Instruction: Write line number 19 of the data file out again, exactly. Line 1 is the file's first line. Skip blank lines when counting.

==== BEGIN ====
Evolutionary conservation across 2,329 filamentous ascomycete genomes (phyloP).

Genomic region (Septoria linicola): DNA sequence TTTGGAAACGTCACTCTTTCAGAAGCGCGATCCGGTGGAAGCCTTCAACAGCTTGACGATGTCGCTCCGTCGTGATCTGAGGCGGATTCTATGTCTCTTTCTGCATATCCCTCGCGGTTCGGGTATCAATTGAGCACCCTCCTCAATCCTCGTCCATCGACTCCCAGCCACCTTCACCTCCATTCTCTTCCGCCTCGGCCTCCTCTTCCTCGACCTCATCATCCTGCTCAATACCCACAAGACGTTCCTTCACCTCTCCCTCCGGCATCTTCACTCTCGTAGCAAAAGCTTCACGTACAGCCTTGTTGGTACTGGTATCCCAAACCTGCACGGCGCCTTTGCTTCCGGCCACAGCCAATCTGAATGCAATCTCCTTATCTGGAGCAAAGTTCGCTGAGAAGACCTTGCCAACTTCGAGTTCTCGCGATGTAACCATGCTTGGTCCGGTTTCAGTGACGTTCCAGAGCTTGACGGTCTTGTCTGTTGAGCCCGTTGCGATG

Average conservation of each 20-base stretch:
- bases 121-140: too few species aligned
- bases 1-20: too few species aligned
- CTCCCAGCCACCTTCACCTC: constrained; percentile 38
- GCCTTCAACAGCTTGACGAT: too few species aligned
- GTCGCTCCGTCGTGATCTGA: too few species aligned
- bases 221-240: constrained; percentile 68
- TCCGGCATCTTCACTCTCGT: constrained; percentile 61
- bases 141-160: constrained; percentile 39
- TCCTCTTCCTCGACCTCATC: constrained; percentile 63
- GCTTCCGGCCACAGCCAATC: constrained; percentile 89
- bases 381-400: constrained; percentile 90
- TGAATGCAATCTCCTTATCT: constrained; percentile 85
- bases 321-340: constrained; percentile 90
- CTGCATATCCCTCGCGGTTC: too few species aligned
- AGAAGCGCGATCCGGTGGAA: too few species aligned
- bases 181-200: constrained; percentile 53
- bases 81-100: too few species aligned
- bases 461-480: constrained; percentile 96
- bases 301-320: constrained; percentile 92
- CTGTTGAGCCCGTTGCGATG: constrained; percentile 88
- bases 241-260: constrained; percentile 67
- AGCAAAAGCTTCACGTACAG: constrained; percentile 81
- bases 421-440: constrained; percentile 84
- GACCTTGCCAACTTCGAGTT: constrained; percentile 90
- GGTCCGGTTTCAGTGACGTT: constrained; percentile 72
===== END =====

- bases 181-200: constrained; percentile 53